The Case for Black With a Capital B



A Conversation with Tito Jackson

A Conversation with Tito Jackson
By Talia Whyte

I had a chance to talk to community activist Tito Jackson, who was the master of ceremonies at the 40th annual Martin Luther King Jr. Day breakfast on Jan. 18. I first met up with Jackson when he ran for one of the four Boston city councilor at large seats last summer, when I did an interview with him for the Bay State Banner. Although he didn’t win, I found him to be a very intelligent and charismatic person, and someone who could have a bright future. After his failed bid, Gov. Patrick brought Jackson on to be the political director for his 2010 reelection campaign, which is seemingly a big job for a 34-year-old.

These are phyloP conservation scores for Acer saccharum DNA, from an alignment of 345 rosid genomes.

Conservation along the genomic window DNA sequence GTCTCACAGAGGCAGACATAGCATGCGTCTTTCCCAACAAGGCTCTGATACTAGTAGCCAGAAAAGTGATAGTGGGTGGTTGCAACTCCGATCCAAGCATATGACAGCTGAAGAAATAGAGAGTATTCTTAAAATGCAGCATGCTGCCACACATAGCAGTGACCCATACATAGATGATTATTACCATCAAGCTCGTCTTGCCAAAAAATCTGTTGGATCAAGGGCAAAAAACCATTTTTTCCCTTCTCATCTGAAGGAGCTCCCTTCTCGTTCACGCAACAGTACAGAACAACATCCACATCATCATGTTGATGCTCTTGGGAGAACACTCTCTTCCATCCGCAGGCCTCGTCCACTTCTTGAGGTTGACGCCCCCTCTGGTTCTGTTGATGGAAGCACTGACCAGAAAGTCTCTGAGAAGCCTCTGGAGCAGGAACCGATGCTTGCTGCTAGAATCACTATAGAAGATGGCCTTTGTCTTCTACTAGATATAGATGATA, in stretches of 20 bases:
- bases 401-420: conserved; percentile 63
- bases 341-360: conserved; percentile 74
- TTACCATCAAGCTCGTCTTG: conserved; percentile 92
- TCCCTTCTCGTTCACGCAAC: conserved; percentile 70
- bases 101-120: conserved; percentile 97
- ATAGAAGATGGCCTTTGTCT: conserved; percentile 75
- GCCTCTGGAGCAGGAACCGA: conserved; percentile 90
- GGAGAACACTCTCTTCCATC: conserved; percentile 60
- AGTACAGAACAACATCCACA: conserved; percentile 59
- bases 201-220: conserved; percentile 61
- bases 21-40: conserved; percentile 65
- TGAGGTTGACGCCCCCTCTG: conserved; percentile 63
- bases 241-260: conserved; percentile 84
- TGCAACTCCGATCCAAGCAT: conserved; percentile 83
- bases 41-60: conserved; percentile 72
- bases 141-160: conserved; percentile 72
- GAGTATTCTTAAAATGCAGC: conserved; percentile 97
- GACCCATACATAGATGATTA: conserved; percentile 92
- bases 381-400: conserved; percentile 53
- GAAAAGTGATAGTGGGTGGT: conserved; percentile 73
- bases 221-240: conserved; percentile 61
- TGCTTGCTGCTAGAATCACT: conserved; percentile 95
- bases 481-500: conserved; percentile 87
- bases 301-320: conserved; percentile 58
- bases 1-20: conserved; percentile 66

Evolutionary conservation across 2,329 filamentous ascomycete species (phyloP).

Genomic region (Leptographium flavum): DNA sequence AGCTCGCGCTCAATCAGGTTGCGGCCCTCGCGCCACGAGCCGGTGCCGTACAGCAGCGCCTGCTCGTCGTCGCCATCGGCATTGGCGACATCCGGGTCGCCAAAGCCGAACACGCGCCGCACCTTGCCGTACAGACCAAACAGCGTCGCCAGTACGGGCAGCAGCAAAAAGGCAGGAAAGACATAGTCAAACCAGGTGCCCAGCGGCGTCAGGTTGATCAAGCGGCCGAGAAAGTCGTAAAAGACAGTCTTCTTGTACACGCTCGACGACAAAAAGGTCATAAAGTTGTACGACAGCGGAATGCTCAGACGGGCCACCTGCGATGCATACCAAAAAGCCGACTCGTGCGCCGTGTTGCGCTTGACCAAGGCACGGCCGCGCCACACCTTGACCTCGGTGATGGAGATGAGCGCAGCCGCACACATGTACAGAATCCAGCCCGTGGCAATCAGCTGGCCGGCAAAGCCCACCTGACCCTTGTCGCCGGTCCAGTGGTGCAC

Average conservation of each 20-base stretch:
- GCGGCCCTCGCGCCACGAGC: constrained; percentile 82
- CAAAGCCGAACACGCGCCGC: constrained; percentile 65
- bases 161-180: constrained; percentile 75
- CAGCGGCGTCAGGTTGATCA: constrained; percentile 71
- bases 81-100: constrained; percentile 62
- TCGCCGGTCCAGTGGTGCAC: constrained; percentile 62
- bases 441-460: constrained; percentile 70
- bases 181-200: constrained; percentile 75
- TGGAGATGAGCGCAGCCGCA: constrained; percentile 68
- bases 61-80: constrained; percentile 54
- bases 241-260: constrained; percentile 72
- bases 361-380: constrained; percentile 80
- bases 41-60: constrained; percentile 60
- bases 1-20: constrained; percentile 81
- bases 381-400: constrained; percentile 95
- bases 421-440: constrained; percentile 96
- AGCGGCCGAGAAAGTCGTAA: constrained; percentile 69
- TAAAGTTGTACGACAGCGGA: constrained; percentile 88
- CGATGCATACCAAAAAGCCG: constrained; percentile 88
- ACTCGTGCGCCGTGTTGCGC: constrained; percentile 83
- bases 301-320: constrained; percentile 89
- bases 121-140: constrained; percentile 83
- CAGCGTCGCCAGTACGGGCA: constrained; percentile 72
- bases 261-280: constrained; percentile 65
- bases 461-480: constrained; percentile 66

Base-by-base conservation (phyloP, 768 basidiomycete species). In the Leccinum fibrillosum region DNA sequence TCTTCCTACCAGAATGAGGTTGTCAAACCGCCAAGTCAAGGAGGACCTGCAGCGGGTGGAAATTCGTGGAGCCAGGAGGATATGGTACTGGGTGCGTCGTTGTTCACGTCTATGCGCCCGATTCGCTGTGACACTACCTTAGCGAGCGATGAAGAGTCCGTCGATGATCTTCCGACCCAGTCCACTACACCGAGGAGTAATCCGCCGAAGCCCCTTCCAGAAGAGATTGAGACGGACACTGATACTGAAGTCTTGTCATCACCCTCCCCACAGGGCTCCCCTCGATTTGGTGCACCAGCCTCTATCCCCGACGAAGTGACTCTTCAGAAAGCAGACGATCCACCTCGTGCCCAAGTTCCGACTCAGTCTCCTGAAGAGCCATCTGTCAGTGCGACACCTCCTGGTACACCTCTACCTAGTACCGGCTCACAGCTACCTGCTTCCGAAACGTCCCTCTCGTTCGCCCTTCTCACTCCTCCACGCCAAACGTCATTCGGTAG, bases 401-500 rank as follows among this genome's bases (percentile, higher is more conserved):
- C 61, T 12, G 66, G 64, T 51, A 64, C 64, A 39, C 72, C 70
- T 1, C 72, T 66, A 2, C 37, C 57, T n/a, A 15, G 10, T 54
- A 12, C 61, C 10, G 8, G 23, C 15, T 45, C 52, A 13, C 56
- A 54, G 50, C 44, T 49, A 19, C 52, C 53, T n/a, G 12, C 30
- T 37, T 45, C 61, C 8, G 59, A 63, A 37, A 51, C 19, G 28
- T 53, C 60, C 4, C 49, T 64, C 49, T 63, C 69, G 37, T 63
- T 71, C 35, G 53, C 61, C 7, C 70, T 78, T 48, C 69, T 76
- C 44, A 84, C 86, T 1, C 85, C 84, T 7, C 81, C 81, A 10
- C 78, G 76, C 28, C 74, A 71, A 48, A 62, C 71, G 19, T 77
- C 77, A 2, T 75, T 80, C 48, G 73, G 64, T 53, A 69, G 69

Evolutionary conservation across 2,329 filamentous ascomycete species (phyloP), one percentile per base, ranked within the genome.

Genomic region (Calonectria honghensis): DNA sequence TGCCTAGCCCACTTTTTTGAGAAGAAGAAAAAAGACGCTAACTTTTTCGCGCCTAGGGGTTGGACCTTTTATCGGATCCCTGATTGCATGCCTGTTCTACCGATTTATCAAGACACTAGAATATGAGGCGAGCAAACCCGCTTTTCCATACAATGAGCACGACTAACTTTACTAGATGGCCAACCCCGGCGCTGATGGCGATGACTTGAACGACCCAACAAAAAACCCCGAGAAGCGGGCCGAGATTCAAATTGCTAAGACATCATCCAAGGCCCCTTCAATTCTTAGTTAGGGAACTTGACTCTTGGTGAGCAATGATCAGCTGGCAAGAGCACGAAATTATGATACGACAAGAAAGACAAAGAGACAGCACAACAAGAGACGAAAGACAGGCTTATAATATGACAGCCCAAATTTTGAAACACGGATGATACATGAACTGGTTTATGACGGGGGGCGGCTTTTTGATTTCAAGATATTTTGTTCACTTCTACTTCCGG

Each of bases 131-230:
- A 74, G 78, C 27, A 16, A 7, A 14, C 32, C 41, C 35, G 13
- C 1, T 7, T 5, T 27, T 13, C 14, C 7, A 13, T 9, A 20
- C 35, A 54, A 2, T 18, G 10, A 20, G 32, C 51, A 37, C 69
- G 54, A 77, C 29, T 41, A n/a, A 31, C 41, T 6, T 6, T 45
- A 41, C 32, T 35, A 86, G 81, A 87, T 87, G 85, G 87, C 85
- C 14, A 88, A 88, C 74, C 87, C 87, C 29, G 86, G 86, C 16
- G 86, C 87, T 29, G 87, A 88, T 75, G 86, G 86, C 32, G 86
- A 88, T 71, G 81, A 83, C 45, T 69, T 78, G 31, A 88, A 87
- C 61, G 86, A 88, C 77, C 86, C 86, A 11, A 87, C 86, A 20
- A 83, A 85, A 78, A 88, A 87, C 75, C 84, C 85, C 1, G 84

If there is one skill Jackson will bring to the Patrick campaign, it will be his use of social media to mobilize supporters. Like Obama, Jackson engaged large numbers of young, multiracial voters with many digital tools. His humility and sense of personal responsibility was also impressive. During the campaign, he took the initiative to lose at least 20 pounds through Zumba classes and going meatless once a week.
I was also intrigued with his interest in youth mentorship and enhancing science, technology and math instruction in public schools. This is discussion that needs to be discussed more in our community as the global economy changes rapidly and training for our youth is not moving at the same rate.
And how can I not mention that his name is Tito Jackson and seems to have a penchant for singing Michael Jackson songs. I think we are going to hear a lot more about Jackson in the years to come.
“We have an obligation to see what we want done here in the future,” he said during my Banner interview, before offering a slogan that references the King of Pop’s 1982 hit: “We want to be starting something.”